Unlocking the power of ashwagandha: 5 benefits for women 

It can help reduce and relieve stress!
Written by
Julia Hammond
Reviewed by
Last updated on
June 4, 2024
min read
5 Health Benefits of Ashwagandha for Women | Kin Fertility
Jump to:
Arrow Down

Remember when superfoods took the world by storm? You couldn’t find a salad without kale. That trend may be behind us, but the power of nature still reigns supreme.

Let us introduce you to what we think is a super plant. Used for thousands of years in traditional Hindu medicine, ashwagandha is best known for its ability to relieve mental stress and anxiety.

But that’s not all this Ayurvedic medicine can do. Read on for the top 5 ways that ashwagandha benefits females.

What is ashwagandha?

The Ashwagandha plant is native to India. Other names for this alternative medicine include Indian ginseng, Indian winter cherry and the herb Vitania sluggard [1].

Even though it’s native to India, it can also be found in parts of Africa, the Mediterranean, the Canary Islands, the Himalayas and even Australia [1].

Ashwagandha has been used for close to 3,000 years in Ayurvedic medicine, an ancient Hindu method, to strengthen the nervous system. The raw material used for medicines is the ashwagandha root [1][3]. 

What are the benefits of ashwagandha? 

Honestly, a better question might be — what can’t this plant do?

From helping to reduce stress and anxiety to positively impacting brain function, sleep quality and sexual arousal; researchers are looking into a whole host of potential ashwagandha benefits for your overall health.

Here are 5 health benefits of ashwagandha; with the research to back them up.

Benefits to stress and anxiety levels

Stress and anxiety seem to be very modern problems. Anxiety is considered one of the most common mental health conditions in the general population. And chronic stress symptoms can contribute to a range of health issues — from UTIs to certain diseases [1].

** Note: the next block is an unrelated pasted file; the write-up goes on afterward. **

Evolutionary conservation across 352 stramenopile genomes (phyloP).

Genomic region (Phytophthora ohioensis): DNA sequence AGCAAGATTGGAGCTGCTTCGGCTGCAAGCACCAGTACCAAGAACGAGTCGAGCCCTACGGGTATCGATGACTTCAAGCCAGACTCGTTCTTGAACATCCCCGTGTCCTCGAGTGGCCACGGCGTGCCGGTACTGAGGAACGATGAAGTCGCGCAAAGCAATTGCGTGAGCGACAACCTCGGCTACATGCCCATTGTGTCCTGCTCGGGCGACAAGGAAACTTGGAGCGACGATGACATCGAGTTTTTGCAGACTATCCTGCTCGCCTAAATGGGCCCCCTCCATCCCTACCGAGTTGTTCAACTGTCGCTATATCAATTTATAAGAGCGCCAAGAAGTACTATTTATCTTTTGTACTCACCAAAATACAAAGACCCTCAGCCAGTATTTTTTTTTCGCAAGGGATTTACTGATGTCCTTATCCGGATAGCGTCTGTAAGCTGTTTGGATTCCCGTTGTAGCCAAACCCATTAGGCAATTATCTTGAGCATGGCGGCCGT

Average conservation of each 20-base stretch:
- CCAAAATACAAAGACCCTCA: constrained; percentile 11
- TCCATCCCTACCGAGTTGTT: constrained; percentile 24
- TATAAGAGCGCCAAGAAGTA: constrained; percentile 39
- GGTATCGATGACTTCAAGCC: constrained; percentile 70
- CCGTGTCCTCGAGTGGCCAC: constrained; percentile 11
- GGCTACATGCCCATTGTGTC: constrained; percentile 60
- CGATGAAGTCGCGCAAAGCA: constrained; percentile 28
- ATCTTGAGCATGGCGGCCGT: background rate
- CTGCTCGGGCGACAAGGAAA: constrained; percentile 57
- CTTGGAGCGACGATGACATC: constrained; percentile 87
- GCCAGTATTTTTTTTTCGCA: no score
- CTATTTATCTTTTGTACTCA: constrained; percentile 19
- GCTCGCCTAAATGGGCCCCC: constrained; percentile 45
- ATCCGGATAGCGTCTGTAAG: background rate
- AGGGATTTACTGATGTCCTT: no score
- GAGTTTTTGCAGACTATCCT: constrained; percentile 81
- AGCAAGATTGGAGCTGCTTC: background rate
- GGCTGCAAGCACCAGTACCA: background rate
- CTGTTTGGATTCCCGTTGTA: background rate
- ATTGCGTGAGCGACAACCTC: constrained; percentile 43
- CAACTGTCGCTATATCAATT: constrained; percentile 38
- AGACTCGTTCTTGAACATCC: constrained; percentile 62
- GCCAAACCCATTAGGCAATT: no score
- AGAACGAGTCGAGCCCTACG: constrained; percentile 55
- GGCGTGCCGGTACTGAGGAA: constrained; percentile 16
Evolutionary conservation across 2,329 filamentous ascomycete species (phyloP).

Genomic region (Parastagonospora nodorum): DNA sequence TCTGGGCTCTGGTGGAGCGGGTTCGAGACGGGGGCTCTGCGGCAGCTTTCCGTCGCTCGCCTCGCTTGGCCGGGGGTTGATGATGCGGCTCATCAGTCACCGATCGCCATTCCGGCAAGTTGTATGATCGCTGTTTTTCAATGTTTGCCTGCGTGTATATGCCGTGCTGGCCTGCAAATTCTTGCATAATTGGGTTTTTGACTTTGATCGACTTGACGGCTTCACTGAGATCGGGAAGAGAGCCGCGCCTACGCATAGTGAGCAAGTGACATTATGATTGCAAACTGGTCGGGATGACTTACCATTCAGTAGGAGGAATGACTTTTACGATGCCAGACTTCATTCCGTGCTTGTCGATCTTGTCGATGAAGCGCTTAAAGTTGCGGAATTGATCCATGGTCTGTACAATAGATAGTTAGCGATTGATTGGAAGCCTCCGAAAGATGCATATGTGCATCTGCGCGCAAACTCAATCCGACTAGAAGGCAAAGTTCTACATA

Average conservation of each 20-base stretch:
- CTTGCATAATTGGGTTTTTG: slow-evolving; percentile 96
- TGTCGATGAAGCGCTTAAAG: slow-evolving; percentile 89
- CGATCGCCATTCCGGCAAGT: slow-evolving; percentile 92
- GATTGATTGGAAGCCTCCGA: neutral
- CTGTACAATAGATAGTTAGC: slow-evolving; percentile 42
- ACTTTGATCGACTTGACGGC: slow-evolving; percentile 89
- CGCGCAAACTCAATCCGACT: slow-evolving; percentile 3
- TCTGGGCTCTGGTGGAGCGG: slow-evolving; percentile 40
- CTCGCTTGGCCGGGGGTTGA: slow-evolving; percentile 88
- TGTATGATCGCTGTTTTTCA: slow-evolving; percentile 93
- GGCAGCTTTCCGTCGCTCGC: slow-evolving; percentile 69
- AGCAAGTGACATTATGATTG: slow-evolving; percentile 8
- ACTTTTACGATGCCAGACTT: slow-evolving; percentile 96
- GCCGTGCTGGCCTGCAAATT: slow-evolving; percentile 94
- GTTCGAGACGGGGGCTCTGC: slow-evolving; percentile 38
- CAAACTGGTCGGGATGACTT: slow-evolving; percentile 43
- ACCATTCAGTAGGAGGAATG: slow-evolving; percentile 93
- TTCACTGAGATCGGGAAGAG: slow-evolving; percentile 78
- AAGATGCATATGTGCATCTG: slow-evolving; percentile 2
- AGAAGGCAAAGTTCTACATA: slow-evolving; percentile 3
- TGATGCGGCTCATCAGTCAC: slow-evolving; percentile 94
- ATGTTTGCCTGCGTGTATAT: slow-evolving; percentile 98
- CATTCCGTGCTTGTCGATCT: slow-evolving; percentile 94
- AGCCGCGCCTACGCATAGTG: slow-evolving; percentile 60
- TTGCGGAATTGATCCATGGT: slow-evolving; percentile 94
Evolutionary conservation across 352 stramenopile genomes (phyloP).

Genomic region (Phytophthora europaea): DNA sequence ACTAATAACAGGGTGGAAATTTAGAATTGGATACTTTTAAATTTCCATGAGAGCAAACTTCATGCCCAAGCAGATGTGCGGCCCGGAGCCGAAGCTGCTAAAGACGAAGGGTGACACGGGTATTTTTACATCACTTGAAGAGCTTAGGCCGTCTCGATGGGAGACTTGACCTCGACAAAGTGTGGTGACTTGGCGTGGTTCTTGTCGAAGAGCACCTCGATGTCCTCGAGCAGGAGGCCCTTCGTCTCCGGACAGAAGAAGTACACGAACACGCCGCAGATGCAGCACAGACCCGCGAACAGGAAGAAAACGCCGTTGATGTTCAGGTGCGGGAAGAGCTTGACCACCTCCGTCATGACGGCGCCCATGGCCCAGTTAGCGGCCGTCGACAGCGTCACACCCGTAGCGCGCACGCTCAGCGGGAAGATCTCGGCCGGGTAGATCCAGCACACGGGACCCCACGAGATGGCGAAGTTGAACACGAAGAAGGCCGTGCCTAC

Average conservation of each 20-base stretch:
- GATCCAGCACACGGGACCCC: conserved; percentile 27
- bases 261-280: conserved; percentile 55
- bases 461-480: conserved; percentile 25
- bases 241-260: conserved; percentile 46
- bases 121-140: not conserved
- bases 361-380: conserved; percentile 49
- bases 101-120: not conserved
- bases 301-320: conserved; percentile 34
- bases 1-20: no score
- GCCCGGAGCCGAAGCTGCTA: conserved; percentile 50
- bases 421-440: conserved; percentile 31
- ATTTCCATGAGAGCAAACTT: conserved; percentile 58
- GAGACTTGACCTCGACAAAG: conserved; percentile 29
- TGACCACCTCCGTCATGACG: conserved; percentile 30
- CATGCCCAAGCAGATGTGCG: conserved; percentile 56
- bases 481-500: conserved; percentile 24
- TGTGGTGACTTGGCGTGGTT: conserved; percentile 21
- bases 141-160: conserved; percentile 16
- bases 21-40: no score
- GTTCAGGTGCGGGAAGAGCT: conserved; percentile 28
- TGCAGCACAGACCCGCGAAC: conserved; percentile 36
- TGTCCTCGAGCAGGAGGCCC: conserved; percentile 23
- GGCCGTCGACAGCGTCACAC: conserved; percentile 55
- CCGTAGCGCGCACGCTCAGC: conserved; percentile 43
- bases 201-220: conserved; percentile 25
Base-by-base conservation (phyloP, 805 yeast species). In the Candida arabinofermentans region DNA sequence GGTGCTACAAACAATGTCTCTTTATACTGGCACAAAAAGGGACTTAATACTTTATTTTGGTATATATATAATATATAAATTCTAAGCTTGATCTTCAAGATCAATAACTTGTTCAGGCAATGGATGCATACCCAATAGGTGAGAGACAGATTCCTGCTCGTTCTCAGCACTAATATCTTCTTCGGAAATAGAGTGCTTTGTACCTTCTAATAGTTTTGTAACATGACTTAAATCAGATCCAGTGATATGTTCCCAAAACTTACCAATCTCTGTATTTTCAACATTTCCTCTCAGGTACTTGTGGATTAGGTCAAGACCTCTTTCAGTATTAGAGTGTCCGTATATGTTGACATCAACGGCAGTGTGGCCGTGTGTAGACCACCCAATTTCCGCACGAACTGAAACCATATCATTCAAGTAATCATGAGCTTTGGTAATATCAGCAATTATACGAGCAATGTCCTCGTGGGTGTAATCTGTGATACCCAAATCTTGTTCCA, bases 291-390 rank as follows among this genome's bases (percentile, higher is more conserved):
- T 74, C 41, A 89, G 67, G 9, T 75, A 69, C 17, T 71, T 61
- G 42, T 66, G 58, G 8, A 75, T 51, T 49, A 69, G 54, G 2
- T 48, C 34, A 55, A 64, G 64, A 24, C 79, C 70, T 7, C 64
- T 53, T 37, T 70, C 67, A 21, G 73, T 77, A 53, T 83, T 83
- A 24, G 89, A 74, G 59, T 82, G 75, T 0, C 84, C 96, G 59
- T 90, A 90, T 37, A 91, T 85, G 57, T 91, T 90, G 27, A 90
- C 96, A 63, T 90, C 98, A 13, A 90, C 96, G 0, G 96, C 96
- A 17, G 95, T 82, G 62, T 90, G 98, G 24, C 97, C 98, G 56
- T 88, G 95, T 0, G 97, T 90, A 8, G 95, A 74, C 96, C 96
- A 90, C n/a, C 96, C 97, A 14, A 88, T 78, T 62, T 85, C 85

When mindfulness and meditation just won’t cut it, Ayurvedic herbs are another option for reducing stress. There are multiple studies exploring the benefits of ashwagandha on anxiety and stress. So, how does it work?

Ashwaghanda is what scientists call an adaptogen. These are substances that can help increase your resistance to stress by changing the way your body handles a stress response [2].

One way it works is by lowering the activity of your hypothalamic-pituitary-adrenal axis (HPA). Try saying that 3 times fast!

The HPA axis is in charge of the well-known stress hormone, cortisol, and its lesser-known friend, DHEA [2]. These stress hormones are what activate your ‘fight or flight’ response, giving you the adrenalin and mental alertness to handle stress.

In simple terms, ashwagandha helps give your HPA axis a chill pill. It helps lower the activity in this area meaning less stress hormones are produced. By regulating stress hormones, ashwagandha can help reduce stress.

Next question, how effective is ashwagandha on stress and anxiety? Well, various studies have found that ashwagandha may reduce anxiety ratings by up to 70%. Doses in these studies ranged from 125mg per day up to 2000mg per day [2].

In one study based in India, 60 healthy adults with mild anxiety took a low dose of 240mg per day. The results showed that anxiety was reduced by up to 41% [3]. So, even though many studies use a higher dose of ashwagandha supplements, it might not be necessary to feel the benefits.

Another study out of India used a sustained-release ashwagandha capsule to help reduce stress in a group of 125 participants. They each took a single dose of 300mg per day, for a period of 90 days [6].

Results were positive with 80% of participants more likely to keep their stress in check. They also scored higher on the Oxford Happiness Questionnaire, suggesting they finished the study with better mental health and a more positive outlook as well [6].

Positive impacts on brain function

Forgetting where you left your keys, feeling like you can’t focus or making clumsy mistakes throughout the day are mostly annoying. But, they could also be a sign your cognitive functioning is not up to scratch.

Studies have found that simple brain functions like attention, memory, processing speed and hand-eye coordination can be improved by taking ashwagandha [2][6].

For example, in the study on stress using a sustained-release capsule, results showed that participants also improved their cognitive function. Testing found they had better capacity for visual learning, new learning and sustained attention [6].

Improved sleep quality

Did you know that more than 30% of the average life is spent sleeping? Which makes it all the more important that you are getting good quality sleep [7].

There are many natural substances that are already being used for better sleep, such as magnesium. Ashwagandha supplementation is another natural option.